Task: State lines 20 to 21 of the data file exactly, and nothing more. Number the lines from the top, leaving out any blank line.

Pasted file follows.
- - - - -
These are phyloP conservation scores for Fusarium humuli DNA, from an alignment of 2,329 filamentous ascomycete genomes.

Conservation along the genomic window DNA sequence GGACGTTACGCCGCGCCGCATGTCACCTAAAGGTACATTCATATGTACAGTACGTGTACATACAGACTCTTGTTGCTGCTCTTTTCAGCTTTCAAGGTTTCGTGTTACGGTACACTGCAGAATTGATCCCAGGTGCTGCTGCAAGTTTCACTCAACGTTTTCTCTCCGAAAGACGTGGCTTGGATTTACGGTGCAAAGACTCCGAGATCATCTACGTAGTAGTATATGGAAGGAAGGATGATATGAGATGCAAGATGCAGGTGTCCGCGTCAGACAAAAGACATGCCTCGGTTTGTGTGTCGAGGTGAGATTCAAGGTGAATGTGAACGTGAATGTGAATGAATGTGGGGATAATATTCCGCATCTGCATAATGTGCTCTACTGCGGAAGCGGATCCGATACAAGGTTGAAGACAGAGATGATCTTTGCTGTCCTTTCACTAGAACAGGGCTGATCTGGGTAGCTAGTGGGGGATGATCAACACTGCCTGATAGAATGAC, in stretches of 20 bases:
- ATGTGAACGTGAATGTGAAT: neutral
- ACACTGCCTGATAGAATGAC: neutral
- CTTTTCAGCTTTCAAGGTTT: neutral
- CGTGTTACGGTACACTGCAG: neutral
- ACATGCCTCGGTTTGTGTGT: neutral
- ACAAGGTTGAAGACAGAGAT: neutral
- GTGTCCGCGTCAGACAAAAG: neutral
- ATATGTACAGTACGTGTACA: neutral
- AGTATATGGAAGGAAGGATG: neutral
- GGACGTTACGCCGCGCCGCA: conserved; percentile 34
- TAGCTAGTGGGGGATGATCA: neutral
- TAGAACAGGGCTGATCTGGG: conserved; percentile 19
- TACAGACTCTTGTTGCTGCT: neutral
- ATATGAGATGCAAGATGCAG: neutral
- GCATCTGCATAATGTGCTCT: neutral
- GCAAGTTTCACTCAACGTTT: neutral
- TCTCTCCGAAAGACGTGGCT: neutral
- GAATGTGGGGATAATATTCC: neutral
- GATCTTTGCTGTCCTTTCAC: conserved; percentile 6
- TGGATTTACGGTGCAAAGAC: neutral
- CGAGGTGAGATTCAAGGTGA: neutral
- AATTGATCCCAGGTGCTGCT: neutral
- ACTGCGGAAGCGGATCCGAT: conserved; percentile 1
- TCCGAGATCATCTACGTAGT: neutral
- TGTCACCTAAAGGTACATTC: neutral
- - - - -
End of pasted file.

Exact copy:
- GAATGTGGGGATAATATTCC: neutral
- GATCTTTGCTGTCCTTTCAC: conserved; percentile 6